“The first-ever complete wind farm is being built using this method later this year, but it has its limitations: it only works on sand,” says Arntz. “If you encounter layers of clay or areas where the sand is more compact, it’s not possible to get the pile to reach the right depth without unrealistically high vibrating capacity, which also makes more noise.” The GBM Works patented jet-gun technology makes it possible to spray away even the most stubborn clay. Early indications show that this method is 70% quieter than current vibratory methods.

Successful test on Tweede Maasvlakte
Last autumn, this technology was successfully tested on the Tweede Maasvlakte, using a 12-metre pile. A second test will follow in September this year (2021) in the port of Antwerp – where the seabed is full of hard clay – using a pile that is 35 metres long.

The company recently received a grant worth €1.8 million to make the prototype for this second test. GBM Works is working on the project with Deltares, machine factory Barth and DEME Offshore. GBM Works is also participating in the SIMOX project, in which various innovative installation methods are being tested.

Market launch in 2023
A full-scale test will then follow next year, after which Arntz believes the technology will have been sufficiently developed for commercial use. “We aim to do that starting in 2023.” There has been a positive response from businesses to the new technology. “The market would like to see a quiet method, and vibration combined with our jet-gun technology is the most advanced alternative.” An added advantage of the new method is that it is also faster.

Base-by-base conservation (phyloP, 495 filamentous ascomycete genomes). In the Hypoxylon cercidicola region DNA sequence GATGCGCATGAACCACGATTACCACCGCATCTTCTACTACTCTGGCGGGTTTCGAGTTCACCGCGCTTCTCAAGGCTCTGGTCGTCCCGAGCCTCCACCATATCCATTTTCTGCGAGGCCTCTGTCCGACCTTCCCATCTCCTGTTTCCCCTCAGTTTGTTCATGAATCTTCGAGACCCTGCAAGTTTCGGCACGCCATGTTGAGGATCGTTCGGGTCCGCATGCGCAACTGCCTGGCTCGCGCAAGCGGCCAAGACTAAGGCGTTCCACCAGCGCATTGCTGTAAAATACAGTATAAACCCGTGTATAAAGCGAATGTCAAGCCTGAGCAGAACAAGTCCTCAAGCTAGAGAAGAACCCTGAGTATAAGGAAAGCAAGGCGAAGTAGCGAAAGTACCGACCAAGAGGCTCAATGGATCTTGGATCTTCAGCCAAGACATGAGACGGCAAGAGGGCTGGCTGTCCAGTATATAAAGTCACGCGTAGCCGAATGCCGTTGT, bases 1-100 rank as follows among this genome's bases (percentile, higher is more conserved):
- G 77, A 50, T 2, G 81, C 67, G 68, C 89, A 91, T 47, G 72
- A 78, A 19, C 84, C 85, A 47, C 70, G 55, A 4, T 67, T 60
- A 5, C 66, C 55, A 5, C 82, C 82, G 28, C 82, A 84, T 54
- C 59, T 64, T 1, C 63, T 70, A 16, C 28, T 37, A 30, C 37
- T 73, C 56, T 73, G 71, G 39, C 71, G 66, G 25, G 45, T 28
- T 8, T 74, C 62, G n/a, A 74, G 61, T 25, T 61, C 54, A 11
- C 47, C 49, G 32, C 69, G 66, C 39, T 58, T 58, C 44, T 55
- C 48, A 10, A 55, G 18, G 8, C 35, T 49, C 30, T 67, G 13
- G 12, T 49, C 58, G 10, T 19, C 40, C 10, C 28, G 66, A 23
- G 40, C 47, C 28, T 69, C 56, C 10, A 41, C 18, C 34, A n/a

As an entrepreneur, Arntz has received support from Delft Enterprises (DE) over recent years. He was particularly impressed by the role played by DE during the initial start-up phase. “That first step is very important as you move from 0 to 1.” The assistance provided by Delft Enterprises included help in writing grant applications, improving presentations and providing advice on a range of issues. He also had help in applying for a patent.

“My initial solution turned out to be far too radical – and much too expensive”

Flexibility
The most important lesson he’s learnt as an entrepreneur? “Don’t get carried away by your faith in your own technological solution,” is his first piece of advice. Often, the market is not yet ready for radical solutions; that also applied to GBM Works. “My initial solution turned out to be far too radical – and much too expensive. We developed our current product after discussions with the market and testing various prototypes.”

So, the wind appears to be blowing in the right direction. Both the Dutch government and the European Union have ambitious plans for offshore wind. “That means there will be thousands of instances of offshore pile-driving in the years ahead, and that’s just what’s planned in the Netherlands.” This will only be possible if a solution is found for the environmental damage. “Otherwise, you may be reducing CO2, but not in a way that’s sustainable.”